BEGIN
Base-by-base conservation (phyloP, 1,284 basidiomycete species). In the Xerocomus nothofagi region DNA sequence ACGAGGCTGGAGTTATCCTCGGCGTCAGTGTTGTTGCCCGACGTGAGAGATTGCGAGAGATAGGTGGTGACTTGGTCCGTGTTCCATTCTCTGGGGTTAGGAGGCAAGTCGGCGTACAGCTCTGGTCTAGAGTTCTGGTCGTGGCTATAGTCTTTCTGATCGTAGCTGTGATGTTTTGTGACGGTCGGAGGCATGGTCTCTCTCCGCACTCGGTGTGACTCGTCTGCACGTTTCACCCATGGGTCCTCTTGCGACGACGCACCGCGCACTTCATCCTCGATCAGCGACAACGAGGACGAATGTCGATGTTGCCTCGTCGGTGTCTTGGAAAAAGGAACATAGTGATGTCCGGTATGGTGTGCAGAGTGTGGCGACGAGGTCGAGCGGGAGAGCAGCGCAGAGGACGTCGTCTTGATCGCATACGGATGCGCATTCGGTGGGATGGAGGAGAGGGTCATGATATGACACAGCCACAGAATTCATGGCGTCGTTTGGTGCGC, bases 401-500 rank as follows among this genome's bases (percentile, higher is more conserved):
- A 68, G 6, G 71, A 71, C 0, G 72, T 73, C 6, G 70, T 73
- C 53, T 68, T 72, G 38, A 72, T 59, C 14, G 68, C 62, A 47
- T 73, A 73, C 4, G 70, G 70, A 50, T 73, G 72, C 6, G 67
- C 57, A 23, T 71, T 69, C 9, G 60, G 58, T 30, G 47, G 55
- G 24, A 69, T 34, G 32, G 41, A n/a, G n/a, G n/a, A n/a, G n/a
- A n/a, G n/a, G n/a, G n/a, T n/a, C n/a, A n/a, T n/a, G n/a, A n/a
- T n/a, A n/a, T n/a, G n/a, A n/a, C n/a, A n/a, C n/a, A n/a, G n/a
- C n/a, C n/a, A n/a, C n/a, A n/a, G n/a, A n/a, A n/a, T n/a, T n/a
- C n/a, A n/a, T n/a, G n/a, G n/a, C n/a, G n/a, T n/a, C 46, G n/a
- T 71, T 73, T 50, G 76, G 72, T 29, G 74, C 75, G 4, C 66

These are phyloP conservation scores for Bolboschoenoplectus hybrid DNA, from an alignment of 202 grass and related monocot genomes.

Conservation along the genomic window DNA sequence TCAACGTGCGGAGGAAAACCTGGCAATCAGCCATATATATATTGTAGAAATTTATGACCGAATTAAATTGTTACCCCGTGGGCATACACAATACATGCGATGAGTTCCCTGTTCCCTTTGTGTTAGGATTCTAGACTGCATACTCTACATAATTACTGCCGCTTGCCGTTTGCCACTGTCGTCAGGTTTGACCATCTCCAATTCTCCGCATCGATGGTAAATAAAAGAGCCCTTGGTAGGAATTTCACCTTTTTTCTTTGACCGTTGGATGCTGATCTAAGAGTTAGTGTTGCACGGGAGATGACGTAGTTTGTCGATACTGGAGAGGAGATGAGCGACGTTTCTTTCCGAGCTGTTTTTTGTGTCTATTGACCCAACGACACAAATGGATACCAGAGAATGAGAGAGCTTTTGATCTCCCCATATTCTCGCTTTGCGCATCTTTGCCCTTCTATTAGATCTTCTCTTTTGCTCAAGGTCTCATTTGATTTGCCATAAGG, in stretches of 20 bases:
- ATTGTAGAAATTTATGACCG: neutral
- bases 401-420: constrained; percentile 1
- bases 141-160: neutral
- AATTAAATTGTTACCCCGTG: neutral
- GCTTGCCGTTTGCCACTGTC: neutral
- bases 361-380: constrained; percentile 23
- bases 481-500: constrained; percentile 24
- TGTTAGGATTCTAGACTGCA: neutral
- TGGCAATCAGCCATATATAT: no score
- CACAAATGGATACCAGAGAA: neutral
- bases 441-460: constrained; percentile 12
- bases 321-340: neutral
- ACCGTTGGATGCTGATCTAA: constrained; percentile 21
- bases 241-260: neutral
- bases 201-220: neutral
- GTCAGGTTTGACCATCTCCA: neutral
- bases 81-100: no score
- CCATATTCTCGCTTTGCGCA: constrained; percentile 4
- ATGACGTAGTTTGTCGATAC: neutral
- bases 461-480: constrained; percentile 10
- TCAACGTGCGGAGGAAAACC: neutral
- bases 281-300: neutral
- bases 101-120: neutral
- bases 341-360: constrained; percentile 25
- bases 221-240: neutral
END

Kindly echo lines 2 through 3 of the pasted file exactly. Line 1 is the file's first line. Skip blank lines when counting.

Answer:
- A 68, G 6, G 71, A 71, C 0, G 72, T 73, C 6, G 70, T 73
- C 53, T 68, T 72, G 38, A 72, T 59, C 14, G 68, C 62, A 47